Gene J. Puskar, AP
In this Jan. 31, 2018 photo, a Lyft driver opens the Lyft app on his phone while waiting for a fare in Pittsburgh.

Don’t get too attached to Uber and Lyft for your job. It looks like the whole "gig" economy thing might just be a fad.

According to a new report from The Associated Press, evidence shows that gig jobs — where people work job to job with little security and few employment rights — don’t deliver great financial returns for workers.

  • Similarly, gig jobs don’t appear to be reshaping the workforce. Pay for gig workers has dropped over the last two years. Many gig workers have found jobs in other sectors.
  • And those who make money through online platforms only make some for a few months in the year.
  • “The number of gig workers has grown substantially in the past five years, the (JPMorgan Chase) Institute found, but growth is slowing. Among drivers, a flood of competition on sites like Uber and Lyft has led to lower pay,” according to The Associated Press.

Here is a numerical example for you: About 1.6 percent of families participated in the gig economy in March 2018. That number has climbed barely from 1.5 percent the year before.

  • These numbers come from a new study by the JP Morgan Chase Institute, which found that most people on average make $828 per month on gig services. Though that’s higher than the average of $688 in 2013, it’s down from $1,006 in 2015.
  • All in all, a gig job will give you an extra $10,000 a year, which is nowhere close to a full-time job salary, according to Business Insider.
  • Of course, the study didn’t measure how often people drive. But those who did drive more than average still didn’t earn much more than the others.
  • "Some people got a little ahead of the curve in saying this was the future of work," said Diana Farrell, the institute's CEO. "It's not at all clear that people are leaving their traditional jobs to do this instead."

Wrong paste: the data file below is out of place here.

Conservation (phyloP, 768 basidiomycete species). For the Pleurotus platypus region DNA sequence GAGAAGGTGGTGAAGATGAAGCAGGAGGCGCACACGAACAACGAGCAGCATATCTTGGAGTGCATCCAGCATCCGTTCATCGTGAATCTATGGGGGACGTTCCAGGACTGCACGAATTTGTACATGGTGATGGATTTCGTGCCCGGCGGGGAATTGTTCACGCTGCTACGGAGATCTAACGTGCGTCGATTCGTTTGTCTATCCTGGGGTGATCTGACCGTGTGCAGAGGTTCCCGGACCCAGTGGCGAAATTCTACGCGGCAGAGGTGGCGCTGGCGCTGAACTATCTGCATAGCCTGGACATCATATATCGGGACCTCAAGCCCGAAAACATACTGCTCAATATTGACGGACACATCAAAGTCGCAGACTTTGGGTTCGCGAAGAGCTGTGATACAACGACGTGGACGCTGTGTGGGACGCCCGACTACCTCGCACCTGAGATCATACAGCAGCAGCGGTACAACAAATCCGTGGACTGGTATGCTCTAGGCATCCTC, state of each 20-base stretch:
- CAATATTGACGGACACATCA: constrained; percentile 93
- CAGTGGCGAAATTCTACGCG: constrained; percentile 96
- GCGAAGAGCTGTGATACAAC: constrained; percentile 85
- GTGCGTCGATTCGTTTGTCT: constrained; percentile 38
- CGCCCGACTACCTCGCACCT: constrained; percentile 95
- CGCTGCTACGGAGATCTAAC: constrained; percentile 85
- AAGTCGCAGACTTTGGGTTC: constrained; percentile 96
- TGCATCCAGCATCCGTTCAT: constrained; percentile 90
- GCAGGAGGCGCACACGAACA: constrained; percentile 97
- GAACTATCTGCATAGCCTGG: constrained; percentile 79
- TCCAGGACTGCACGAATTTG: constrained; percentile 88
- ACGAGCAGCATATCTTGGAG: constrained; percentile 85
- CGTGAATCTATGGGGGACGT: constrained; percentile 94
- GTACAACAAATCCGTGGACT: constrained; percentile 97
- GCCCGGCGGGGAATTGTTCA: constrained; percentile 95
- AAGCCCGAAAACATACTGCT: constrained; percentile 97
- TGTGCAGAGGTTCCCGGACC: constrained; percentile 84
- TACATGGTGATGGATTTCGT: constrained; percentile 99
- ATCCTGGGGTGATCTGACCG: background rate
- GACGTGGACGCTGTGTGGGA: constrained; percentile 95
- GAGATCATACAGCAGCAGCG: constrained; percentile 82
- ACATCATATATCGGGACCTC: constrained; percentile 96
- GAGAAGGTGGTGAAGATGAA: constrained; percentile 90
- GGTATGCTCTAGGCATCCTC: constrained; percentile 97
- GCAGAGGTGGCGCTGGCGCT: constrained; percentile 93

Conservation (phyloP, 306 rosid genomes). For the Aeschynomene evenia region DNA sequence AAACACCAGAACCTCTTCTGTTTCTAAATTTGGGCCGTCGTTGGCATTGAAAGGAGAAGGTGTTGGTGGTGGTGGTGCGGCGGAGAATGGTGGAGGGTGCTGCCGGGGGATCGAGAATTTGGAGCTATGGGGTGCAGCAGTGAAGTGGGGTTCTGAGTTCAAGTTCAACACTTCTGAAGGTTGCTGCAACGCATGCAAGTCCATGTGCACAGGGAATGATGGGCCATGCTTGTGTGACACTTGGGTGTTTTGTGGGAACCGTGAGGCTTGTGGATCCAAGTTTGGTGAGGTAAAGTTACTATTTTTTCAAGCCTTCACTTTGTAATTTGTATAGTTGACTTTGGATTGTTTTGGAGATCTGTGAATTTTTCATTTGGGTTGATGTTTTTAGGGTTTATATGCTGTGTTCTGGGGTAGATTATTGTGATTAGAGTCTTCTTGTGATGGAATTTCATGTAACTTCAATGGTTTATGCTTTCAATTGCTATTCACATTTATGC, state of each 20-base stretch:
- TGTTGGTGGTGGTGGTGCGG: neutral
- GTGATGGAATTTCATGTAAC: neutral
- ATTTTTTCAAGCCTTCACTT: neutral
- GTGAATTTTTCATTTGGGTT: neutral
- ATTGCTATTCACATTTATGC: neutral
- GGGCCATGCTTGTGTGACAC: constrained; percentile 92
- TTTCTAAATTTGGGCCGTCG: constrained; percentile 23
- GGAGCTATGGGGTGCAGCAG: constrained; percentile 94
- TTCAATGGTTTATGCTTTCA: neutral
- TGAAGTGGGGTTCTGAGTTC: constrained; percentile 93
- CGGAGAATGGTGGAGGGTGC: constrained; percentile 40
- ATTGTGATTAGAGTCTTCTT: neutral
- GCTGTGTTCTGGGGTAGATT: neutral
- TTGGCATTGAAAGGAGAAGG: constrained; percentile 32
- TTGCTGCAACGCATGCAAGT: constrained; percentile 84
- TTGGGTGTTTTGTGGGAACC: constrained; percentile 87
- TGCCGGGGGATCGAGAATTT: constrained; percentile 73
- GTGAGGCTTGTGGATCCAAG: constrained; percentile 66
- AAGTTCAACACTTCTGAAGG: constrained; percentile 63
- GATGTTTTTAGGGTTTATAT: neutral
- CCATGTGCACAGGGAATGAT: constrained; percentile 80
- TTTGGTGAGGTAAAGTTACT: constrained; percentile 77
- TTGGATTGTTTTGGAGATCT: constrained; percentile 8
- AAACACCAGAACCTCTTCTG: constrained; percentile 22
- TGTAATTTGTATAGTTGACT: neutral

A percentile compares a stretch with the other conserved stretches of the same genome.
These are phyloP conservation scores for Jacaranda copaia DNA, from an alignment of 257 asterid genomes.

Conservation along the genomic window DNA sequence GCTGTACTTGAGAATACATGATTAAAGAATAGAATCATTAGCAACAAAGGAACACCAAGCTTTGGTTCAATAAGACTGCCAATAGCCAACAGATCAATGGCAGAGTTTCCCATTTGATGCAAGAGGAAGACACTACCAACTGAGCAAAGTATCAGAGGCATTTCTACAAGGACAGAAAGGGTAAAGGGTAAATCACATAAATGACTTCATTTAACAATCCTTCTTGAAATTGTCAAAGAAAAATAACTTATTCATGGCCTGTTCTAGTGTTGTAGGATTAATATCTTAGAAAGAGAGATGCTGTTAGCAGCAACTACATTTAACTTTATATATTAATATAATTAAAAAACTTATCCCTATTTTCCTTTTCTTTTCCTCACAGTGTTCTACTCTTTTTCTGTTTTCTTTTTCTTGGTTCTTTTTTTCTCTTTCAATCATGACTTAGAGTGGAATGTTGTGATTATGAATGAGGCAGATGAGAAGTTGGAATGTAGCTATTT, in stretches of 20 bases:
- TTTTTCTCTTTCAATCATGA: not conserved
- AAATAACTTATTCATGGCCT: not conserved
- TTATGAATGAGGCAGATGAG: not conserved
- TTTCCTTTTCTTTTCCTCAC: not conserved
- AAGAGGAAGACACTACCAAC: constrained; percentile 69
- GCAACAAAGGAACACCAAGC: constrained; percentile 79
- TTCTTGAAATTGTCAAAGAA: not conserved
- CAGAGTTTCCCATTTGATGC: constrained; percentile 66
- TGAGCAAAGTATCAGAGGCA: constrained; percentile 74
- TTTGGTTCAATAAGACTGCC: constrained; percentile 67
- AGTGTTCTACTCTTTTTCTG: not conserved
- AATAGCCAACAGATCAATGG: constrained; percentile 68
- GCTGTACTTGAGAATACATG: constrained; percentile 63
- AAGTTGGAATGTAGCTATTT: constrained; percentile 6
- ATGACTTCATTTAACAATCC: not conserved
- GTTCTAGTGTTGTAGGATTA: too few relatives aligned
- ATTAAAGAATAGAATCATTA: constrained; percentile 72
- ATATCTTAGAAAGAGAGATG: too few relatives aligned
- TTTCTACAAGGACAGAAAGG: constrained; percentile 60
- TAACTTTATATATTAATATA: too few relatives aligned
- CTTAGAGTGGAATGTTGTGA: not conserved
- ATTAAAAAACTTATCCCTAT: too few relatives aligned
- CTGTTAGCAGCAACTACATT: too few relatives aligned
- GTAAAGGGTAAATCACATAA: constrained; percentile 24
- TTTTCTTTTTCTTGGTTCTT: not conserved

• She added, "These trends suggest that freelance transportation work is not a promising prospect for those looking to generate enough income to free them from traditional employment.”

So why have numbers gone down?

According to Recode, it could be for a number of reasons, including:

  • Drivers are working fewer hours in their gig economy jobs than they used to.
  • Demand for the number of drivers hasn’t increased in the last three years.
  • Prices for individual trips have fallen.
  • Platforms are paying drivers less money than in the past.

A spokesman for Uber said it’s likely due to an increase in part-time drivers.

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  • “The study’s findings reinforce what we and many others have said for some time: That the growth in on-demand work is driven, in large part, by people who use platforms like Uber on the side,” the Uber spokesman said. “Given the growing share of people who use platforms like Uber only occasionally, a more appropriate metric to focus on would be average hourly earnings, which have remained steady over time.”

A Lyft spokesman agreed.

  • “The fact that this study did not examine hourly earnings, the metric that drivers care most about, has resulted in misleading headlines,” the Lyft spokesman told Recode. “Many more drivers are choosing to earn with Lyft on a part-time basis, often fewer than ten hours per week, and they tell us they truly value the flexibility Lyft provides.”